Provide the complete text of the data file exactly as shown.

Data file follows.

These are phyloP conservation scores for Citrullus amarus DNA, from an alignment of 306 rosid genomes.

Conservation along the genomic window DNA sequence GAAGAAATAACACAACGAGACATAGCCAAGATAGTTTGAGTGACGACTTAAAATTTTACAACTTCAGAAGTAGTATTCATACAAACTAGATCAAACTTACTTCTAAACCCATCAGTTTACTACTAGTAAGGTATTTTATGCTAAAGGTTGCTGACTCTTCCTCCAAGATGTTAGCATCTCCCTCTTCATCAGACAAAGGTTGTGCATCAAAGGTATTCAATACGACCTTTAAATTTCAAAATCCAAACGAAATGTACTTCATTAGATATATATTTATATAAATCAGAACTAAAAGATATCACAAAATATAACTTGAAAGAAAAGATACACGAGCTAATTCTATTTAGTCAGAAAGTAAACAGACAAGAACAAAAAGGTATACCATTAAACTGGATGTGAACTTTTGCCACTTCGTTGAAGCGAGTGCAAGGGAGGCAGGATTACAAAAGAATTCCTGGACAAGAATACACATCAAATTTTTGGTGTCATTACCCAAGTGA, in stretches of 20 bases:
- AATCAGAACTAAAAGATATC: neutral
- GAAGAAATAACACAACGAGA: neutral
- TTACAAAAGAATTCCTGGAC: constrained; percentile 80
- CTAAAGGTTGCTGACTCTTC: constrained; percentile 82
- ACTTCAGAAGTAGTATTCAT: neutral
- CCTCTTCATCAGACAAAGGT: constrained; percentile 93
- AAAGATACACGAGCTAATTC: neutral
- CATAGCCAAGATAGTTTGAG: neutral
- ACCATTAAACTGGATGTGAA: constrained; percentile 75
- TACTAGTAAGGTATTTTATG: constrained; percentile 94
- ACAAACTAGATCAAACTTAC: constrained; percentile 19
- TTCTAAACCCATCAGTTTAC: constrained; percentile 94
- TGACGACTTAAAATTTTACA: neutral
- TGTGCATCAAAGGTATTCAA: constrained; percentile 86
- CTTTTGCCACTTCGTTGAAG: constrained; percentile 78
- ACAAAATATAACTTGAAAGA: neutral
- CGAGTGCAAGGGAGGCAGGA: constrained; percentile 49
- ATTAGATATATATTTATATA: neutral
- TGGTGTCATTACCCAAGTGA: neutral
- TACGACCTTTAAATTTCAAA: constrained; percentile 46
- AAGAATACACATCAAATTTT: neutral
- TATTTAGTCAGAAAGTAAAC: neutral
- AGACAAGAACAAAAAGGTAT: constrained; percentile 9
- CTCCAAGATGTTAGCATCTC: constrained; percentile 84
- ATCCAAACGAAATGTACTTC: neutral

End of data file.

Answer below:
These are phyloP conservation scores for Citrullus amarus DNA, from an alignment of 306 rosid genomes.

Conservation along the genomic window DNA sequence GAAGAAATAACACAACGAGACATAGCCAAGATAGTTTGAGTGACGACTTAAAATTTTACAACTTCAGAAGTAGTATTCATACAAACTAGATCAAACTTACTTCTAAACCCATCAGTTTACTACTAGTAAGGTATTTTATGCTAAAGGTTGCTGACTCTTCCTCCAAGATGTTAGCATCTCCCTCTTCATCAGACAAAGGTTGTGCATCAAAGGTATTCAATACGACCTTTAAATTTCAAAATCCAAACGAAATGTACTTCATTAGATATATATTTATATAAATCAGAACTAAAAGATATCACAAAATATAACTTGAAAGAAAAGATACACGAGCTAATTCTATTTAGTCAGAAAGTAAACAGACAAGAACAAAAAGGTATACCATTAAACTGGATGTGAACTTTTGCCACTTCGTTGAAGCGAGTGCAAGGGAGGCAGGATTACAAAAGAATTCCTGGACAAGAATACACATCAAATTTTTGGTGTCATTACCCAAGTGA, in stretches of 20 bases:
- AATCAGAACTAAAAGATATC: neutral
- GAAGAAATAACACAACGAGA: neutral
- TTACAAAAGAATTCCTGGAC: constrained; percentile 80
- CTAAAGGTTGCTGACTCTTC: constrained; percentile 82
- ACTTCAGAAGTAGTATTCAT: neutral
- CCTCTTCATCAGACAAAGGT: constrained; percentile 93
- AAAGATACACGAGCTAATTC: neutral
- CATAGCCAAGATAGTTTGAG: neutral
- ACCATTAAACTGGATGTGAA: constrained; percentile 75
- TACTAGTAAGGTATTTTATG: constrained; percentile 94
- ACAAACTAGATCAAACTTAC: constrained; percentile 19
- TTCTAAACCCATCAGTTTAC: constrained; percentile 94
- TGACGACTTAAAATTTTACA: neutral
- TGTGCATCAAAGGTATTCAA: constrained; percentile 86
- CTTTTGCCACTTCGTTGAAG: constrained; percentile 78
- ACAAAATATAACTTGAAAGA: neutral
- CGAGTGCAAGGGAGGCAGGA: constrained; percentile 49
- ATTAGATATATATTTATATA: neutral
- TGGTGTCATTACCCAAGTGA: neutral
- TACGACCTTTAAATTTCAAA: constrained; percentile 46
- AAGAATACACATCAAATTTT: neutral
- TATTTAGTCAGAAAGTAAAC: neutral
- AGACAAGAACAAAAAGGTAT: constrained; percentile 9
- CTCCAAGATGTTAGCATCTC: constrained; percentile 84
- ATCCAAACGAAATGTACTTC: neutral